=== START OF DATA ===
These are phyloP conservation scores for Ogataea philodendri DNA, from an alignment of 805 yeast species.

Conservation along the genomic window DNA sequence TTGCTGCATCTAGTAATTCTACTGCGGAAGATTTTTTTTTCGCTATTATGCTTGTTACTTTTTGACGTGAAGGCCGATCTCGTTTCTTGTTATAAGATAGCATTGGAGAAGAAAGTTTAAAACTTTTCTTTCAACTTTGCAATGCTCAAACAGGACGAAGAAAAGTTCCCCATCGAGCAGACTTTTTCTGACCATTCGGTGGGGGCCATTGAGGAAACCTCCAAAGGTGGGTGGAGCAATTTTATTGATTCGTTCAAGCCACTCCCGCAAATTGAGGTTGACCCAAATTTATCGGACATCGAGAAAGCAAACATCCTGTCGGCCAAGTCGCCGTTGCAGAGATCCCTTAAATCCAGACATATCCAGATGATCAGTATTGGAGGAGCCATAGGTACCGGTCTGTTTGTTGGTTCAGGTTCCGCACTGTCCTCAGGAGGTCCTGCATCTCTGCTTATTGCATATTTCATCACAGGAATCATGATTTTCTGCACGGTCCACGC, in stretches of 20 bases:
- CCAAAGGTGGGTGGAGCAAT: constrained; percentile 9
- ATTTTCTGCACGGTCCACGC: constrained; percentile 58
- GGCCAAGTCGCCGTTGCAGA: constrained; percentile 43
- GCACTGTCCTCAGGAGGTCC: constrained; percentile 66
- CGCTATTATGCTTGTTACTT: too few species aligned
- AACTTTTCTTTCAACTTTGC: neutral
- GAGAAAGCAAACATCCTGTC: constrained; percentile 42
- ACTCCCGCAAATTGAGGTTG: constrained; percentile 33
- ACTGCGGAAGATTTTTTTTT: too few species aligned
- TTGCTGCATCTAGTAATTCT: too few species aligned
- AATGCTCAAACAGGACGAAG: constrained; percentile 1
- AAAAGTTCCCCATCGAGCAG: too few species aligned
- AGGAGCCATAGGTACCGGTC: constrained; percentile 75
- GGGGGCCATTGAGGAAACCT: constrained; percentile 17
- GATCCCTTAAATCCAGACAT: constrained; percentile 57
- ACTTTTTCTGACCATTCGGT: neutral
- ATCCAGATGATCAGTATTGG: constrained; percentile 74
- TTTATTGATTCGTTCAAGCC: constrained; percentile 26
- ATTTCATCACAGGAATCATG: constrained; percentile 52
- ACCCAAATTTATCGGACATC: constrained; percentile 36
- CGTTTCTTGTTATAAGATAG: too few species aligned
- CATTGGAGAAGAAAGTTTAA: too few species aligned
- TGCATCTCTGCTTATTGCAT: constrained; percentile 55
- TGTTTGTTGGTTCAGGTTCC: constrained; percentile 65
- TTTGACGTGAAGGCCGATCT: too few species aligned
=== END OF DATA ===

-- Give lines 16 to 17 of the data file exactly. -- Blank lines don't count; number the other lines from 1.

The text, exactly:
- GGGGGCCATTGAGGAAACCT: constrained; percentile 17
- GATCCCTTAAATCCAGACAT: constrained; percentile 57